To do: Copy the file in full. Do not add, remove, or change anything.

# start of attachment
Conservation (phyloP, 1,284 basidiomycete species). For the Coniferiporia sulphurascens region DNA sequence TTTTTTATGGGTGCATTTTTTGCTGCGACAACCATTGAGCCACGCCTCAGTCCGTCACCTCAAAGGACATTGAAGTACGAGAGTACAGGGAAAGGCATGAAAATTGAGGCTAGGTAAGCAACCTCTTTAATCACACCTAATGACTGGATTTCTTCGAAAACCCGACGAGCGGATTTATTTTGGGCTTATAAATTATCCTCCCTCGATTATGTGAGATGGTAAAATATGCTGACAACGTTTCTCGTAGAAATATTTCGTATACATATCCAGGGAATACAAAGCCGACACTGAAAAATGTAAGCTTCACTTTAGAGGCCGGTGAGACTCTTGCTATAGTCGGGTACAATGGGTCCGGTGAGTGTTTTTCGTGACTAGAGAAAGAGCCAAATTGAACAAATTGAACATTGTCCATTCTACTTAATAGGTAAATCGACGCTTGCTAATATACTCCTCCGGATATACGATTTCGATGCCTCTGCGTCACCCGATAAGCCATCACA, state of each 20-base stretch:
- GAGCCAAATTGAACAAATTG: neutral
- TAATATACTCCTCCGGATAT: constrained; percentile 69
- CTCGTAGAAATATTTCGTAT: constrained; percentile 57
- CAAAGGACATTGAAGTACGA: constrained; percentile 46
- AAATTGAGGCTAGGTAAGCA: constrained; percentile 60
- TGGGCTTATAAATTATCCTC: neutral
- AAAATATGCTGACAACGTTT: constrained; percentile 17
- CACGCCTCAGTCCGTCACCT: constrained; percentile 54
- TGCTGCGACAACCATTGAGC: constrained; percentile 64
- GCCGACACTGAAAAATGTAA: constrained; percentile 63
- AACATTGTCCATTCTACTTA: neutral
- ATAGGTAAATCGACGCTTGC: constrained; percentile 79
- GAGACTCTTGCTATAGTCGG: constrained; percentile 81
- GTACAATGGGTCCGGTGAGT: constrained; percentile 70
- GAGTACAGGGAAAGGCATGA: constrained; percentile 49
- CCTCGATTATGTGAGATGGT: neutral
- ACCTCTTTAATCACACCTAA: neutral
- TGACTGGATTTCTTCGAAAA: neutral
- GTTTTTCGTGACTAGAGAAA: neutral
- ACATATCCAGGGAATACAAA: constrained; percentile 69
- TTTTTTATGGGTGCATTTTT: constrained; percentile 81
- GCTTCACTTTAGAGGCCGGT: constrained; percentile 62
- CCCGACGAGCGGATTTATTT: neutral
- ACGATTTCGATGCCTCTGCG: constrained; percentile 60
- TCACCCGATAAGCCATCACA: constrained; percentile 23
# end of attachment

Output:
Conservation (phyloP, 1,284 basidiomycete species). For the Coniferiporia sulphurascens region DNA sequence TTTTTTATGGGTGCATTTTTTGCTGCGACAACCATTGAGCCACGCCTCAGTCCGTCACCTCAAAGGACATTGAAGTACGAGAGTACAGGGAAAGGCATGAAAATTGAGGCTAGGTAAGCAACCTCTTTAATCACACCTAATGACTGGATTTCTTCGAAAACCCGACGAGCGGATTTATTTTGGGCTTATAAATTATCCTCCCTCGATTATGTGAGATGGTAAAATATGCTGACAACGTTTCTCGTAGAAATATTTCGTATACATATCCAGGGAATACAAAGCCGACACTGAAAAATGTAAGCTTCACTTTAGAGGCCGGTGAGACTCTTGCTATAGTCGGGTACAATGGGTCCGGTGAGTGTTTTTCGTGACTAGAGAAAGAGCCAAATTGAACAAATTGAACATTGTCCATTCTACTTAATAGGTAAATCGACGCTTGCTAATATACTCCTCCGGATATACGATTTCGATGCCTCTGCGTCACCCGATAAGCCATCACA, state of each 20-base stretch:
- GAGCCAAATTGAACAAATTG: neutral
- TAATATACTCCTCCGGATAT: constrained; percentile 69
- CTCGTAGAAATATTTCGTAT: constrained; percentile 57
- CAAAGGACATTGAAGTACGA: constrained; percentile 46
- AAATTGAGGCTAGGTAAGCA: constrained; percentile 60
- TGGGCTTATAAATTATCCTC: neutral
- AAAATATGCTGACAACGTTT: constrained; percentile 17
- CACGCCTCAGTCCGTCACCT: constrained; percentile 54
- TGCTGCGACAACCATTGAGC: constrained; percentile 64
- GCCGACACTGAAAAATGTAA: constrained; percentile 63
- AACATTGTCCATTCTACTTA: neutral
- ATAGGTAAATCGACGCTTGC: constrained; percentile 79
- GAGACTCTTGCTATAGTCGG: constrained; percentile 81
- GTACAATGGGTCCGGTGAGT: constrained; percentile 70
- GAGTACAGGGAAAGGCATGA: constrained; percentile 49
- CCTCGATTATGTGAGATGGT: neutral
- ACCTCTTTAATCACACCTAA: neutral
- TGACTGGATTTCTTCGAAAA: neutral
- GTTTTTCGTGACTAGAGAAA: neutral
- ACATATCCAGGGAATACAAA: constrained; percentile 69
- TTTTTTATGGGTGCATTTTT: constrained; percentile 81
- GCTTCACTTTAGAGGCCGGT: constrained; percentile 62
- CCCGACGAGCGGATTTATTT: neutral
- ACGATTTCGATGCCTCTGCG: constrained; percentile 60
- TCACCCGATAAGCCATCACA: constrained; percentile 23